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The Lost Weekend (1945)

Not Rated | | Drama, Film-Noir | January 1946 (USA)
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The desperate life of a chronic alcoholic is followed through a four-day drinking bout.

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(from the novel by), (screen play) | 1 more credit »
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Won 4 Oscars. Another 12 wins & 3 nominations. See more awards »

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Cast

Complete credited cast:
... Don Birnam
... Helen St. James
... Wick Birnam
... Nat
... Gloria
... 'Bim' Nolan
... Mrs. Deveridge
... Mrs. Foley (as Anita Bolster)
Lilian Fontaine ... Mrs. St. James
... Opera Cloak Room Attendant
Lewis L. Russell ... Mr. St. James
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Storyline

Don Birnam, long-time alcoholic, has been "on the wagon" for ten days and seems to be over the worst; but his craving has just become more insidious. Evading a country weekend planned by his brother Wick and girlfriend Helen, he begins a four-day bender. In flashbacks we see past events, all gone wrong because of the bottle. But this bout looks like being his last...one way or the other. Written by Rod Crawford <puffinus@u.washington.edu>

Plot Summary | Add Synopsis

Taglines:

The screen dares to open the strange and savage pages of a shocking bestseller! See more »

Genres:

Drama | Film-Noir

Certificate:

Not Rated | See all certifications »

Parents Guide:

 »
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Details

Country:

Language:

Release Date:

January 1946 (USA)  »

Also Known As:

Días sin huella  »

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Box Office

Budget:

$1,250,000 (estimated)

Gross USA:

$9,460,000, 31 December 1946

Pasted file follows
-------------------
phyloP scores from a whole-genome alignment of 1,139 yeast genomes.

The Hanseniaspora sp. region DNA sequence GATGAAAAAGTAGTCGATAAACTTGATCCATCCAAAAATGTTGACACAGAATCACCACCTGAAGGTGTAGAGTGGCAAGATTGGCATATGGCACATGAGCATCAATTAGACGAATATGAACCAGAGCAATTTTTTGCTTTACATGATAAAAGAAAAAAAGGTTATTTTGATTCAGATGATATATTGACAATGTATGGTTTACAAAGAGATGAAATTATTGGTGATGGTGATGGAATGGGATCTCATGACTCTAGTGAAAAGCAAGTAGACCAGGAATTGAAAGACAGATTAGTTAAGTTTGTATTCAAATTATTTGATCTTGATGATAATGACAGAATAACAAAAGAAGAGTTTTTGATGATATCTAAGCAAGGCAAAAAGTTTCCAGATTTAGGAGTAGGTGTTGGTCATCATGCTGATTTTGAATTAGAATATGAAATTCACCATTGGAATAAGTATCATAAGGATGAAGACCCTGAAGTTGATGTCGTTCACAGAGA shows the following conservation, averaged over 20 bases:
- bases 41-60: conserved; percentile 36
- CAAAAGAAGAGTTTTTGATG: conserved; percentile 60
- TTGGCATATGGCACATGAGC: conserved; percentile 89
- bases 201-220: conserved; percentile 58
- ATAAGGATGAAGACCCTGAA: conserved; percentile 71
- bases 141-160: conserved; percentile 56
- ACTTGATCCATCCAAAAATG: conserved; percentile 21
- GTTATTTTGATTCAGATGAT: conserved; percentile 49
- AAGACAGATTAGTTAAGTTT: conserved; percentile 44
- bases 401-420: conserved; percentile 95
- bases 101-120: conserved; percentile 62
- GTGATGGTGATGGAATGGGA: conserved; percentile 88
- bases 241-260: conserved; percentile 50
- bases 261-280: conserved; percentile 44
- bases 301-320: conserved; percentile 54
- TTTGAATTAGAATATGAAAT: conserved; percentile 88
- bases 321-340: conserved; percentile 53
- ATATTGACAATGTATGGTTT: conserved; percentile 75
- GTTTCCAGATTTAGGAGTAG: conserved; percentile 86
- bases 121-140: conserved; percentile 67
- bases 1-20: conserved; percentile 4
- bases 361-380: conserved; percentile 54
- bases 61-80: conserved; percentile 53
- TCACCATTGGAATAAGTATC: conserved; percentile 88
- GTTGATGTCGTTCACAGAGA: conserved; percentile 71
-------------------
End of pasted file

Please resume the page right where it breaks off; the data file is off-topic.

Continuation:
See more on IMDbPro »

Company Credits

Production Co:

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Technical Specs

Runtime:

Sound Mix:

(Western Electric Recording)

Aspect Ratio:

1.37 : 1
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Did You Know?

Trivia

Studio advisers warned Ray Milland that this would be the death of his career. Milland himself was initially reluctant to take the part, as it had been turned down by many other leading actors of the day. However, Paramount was convinced that the only way it could sell such a film was with a matinée idol in the lead. Billy Wilder acquiesced to this only when it became clear that his first choice, José Ferrer, would not land the part. See more »

Goofs

When Helen pours whiskey for Don near the end then divides it into two glasses, it is nowhere near a quarter of the way up the glass. When Don chooses not to drink it moments later, and drops his cigarette in the glass, it is more than half-way full. See more »

Quotes

[first lines]
Wick Birnem: You better take this along, Don. It's gonna be cold on the farm.
Don Birnam: Okay.
Wick Birnem: How many shirts are you taking?
Don Birnam: Three.
Wick Birnem: I'm taking five.
Don Birnam: Five?
Wick Birnem: Yeah, I told them at the office I might not be back until Tuesday. We'll get there this afternoon. That'll give us all Friday, Saturday, Sunday, Monday. We'll make it a long, wonderful weekend!
Don Birnam: It sounds long all right.
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Connections

Featured in The 75th Annual Academy Awards (2003) See more »

Soundtracks

It Was So Beautiful (and You Were Mine)
(1932) (uncredited)
Music by Harry Barris
Lyrics by Arthur Freed
Played on piano and sung by Harry Barris at Harry and Joe's
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Frequently Asked Questions